Specific behaviors have still emerged over the past decades and now, as we have noted, many multinational corporations are making regenerative commitments that will take place on the ground in Latin America. In the absence of specific subsidies and government-related crop insurance practices, Latin America has experienced a much faster and greater adoption of no-till practices than the U.S., with Brazil coming in at an estimated 75% no-till adoption rate. The economics of no-till make for a great fit in tropic soils and potentially drier climates. Even now, the Brazilian government has committed to cutting carbon emissions from its farming sector by over a billion tons by 2030. Various on-the-ground networks of producers have led the charge towards more regenerative practice. A key example is Ovis21, a hub for regenerative grazing helping hundreds of pastoralists across thousands of hectares throughout Argentina with technical assistance and environmental monitoring.
The change will be driven two-fold in Latin America: finding the right practice adoption and technical support for said conversion, and attracting capital to finance said conversion, be it through multilateral entities or private capital. The change will occur with both the continent’s 14 million smallholders and the larger, corporate outfits that have been taken to task for overgrazing and deforestation.
The Mustardseed Trust recently funded and released a report focused on scaling regenerative that hones on three key areas: livestock, agroforestry, and broad-acre annual cropping. Growing practices like silvopastoralism can make a massive impact on smallholder producer viability with a massive As more pilot projects prove the economic viability of regenerative transitions to local financing bodies and philanthropic capital, such as seven recent FAO projects over tens of thousands of hectares, landowner adoption and investor capital will become more prevalent.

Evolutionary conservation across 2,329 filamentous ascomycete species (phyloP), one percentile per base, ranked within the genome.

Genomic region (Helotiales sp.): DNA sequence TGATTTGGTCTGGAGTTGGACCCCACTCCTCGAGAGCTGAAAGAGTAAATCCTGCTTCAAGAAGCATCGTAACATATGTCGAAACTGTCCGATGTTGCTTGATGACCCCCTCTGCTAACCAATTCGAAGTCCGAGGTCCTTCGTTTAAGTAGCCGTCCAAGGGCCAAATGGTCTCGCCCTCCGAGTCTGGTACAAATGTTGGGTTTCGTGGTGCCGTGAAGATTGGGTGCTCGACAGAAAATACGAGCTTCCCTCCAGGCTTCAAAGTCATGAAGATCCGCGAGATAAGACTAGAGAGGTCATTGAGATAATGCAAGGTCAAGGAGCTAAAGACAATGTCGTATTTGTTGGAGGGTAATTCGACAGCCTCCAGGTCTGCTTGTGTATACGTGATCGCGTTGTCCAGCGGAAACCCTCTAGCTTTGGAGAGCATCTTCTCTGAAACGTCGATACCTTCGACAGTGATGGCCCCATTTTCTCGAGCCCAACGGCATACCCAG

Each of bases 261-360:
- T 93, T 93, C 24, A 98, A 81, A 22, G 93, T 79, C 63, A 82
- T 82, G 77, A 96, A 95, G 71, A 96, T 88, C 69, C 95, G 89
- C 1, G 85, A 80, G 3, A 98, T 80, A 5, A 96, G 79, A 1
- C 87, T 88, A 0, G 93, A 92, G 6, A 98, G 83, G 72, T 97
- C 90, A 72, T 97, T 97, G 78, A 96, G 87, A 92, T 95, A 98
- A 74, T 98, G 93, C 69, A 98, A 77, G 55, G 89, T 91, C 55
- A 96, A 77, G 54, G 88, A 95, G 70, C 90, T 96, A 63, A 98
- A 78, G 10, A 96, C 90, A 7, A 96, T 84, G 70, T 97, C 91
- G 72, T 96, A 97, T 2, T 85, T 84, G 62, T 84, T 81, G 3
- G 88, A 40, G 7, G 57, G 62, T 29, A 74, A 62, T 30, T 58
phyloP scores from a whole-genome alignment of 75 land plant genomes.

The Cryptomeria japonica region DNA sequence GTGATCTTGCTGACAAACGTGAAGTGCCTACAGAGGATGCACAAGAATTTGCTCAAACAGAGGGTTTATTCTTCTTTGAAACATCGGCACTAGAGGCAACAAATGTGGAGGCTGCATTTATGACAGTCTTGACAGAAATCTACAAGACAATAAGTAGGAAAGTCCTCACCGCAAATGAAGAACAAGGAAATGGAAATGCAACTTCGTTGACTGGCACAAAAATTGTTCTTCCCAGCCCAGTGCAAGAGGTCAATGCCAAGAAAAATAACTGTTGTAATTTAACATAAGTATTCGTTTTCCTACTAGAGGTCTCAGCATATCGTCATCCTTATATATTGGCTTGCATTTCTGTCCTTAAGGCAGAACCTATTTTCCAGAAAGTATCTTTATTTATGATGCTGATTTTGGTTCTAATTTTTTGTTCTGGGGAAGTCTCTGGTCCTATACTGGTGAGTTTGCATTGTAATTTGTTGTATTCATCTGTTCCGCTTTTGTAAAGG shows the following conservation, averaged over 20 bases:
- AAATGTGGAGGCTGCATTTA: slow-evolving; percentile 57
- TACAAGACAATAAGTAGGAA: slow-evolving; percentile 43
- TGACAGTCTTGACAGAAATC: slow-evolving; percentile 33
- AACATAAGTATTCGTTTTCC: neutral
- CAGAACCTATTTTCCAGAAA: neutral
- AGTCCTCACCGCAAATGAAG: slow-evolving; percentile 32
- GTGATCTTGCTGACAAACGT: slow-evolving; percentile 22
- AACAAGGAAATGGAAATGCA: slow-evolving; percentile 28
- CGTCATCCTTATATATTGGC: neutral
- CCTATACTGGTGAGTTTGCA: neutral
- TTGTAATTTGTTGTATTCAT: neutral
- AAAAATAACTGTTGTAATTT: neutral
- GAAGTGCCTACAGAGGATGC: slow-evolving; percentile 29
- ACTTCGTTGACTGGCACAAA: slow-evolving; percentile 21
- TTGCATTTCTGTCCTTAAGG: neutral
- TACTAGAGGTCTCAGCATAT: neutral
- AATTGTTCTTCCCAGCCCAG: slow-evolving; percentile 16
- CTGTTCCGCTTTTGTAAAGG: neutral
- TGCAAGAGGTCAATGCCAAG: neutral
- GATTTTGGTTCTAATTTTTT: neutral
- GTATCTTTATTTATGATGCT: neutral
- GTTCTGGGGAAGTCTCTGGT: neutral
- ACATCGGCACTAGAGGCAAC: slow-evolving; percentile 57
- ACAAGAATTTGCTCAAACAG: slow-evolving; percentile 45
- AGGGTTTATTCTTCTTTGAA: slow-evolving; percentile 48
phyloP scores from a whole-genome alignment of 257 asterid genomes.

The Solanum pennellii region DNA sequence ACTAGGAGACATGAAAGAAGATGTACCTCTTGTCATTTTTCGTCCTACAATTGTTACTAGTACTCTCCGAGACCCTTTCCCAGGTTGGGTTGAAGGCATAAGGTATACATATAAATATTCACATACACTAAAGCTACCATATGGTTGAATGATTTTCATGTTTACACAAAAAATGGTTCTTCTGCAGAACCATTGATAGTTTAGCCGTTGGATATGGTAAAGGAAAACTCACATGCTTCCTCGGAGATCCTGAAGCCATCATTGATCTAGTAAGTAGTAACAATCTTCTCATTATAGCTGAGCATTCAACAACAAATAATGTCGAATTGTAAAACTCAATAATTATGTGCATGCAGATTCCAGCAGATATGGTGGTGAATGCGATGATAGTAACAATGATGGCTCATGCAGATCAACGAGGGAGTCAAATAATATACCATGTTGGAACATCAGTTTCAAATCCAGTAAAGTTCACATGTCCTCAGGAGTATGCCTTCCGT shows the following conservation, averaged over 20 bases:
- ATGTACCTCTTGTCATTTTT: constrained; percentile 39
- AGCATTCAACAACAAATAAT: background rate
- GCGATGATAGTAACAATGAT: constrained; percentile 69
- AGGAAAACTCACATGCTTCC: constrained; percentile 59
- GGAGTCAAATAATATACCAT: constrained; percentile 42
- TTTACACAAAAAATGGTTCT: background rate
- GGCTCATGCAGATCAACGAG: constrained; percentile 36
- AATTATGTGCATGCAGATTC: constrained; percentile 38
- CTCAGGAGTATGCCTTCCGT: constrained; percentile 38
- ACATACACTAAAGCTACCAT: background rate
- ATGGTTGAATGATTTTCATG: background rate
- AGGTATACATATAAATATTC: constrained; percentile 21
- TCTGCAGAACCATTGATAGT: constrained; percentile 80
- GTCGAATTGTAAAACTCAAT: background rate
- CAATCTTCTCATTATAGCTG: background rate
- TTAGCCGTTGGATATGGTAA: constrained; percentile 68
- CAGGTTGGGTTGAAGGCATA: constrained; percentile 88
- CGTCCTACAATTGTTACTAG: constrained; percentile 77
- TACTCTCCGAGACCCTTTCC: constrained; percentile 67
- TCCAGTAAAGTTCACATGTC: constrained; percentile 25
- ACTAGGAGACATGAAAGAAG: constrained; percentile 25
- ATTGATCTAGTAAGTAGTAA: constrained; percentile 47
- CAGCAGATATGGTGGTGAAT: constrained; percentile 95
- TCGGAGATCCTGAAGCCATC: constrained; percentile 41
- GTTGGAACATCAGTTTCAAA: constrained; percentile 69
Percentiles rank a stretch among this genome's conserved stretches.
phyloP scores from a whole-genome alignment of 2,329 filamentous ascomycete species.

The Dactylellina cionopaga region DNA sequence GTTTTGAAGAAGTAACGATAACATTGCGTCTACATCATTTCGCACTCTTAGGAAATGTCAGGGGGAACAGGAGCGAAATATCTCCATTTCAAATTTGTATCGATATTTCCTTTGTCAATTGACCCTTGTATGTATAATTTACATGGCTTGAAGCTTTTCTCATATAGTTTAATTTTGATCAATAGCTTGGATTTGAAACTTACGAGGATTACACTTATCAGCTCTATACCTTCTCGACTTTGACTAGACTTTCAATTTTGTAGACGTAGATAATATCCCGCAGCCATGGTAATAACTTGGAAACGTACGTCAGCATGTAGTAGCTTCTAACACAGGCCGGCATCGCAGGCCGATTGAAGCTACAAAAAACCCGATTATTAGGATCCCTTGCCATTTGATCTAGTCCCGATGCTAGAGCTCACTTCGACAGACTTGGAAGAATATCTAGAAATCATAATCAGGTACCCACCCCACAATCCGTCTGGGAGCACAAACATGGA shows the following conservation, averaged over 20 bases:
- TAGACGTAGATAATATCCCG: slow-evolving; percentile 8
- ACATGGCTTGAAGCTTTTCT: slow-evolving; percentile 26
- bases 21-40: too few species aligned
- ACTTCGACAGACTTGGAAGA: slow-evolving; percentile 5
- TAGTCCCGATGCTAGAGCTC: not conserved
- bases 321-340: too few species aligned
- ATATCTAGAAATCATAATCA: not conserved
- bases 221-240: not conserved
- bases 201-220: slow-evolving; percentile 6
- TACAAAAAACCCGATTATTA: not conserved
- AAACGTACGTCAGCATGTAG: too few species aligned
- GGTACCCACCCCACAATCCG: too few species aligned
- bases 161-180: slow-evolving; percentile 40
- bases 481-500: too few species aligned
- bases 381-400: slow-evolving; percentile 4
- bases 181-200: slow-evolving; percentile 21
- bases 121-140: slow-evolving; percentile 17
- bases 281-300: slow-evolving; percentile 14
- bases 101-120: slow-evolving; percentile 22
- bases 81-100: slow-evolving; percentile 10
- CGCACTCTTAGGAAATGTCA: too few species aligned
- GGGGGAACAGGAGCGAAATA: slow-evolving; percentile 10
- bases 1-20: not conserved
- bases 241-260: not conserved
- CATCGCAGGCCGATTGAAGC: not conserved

As Mark Tercek puts it in his article, “ETFs for the Amazon? LBOs for Biodiversity?”, the rise of natural capital will enable a diversity of financial instruments focused on regeneration. Be it through the new post-COP 26 international carbon markets, Amazon’s recently launched Agroforestry and Restoration Accelerator with TNC, via instruments like a recent $215M bridge loan to protect 150 million acres, or one of the other 156 nature-based solution projects currently active across Latin America, Mark’s understanding of the evolution of natural capital is materializing. The Global North has an opportunity to fund the regeneration of the Global South at a profit to all parties involved - we must not squander it.
Travel: Following our regenerative agritourism piece last week, two readers (h/t Anthony Corsaro and Dan Miller) separately recommended checking out Yonder, which is “purpose built for farmstays and founded by a farmer.” The experiences - directly tied to ranches and farms across the nation and internationally - are tied with helping stewards get capital to regenerate landscape and helping vacationers experience nature.
Additionally, if you’d like to keep reading more about agritourism - check out Dan’s piece on the rise of on-farm hospitality and check out Steward’s forthcoming content series on the matter.
Disclaimer: The Regeneration Weekly receives no compensation or kickbacks for brand features - we are simply showcasing great new regenerative products.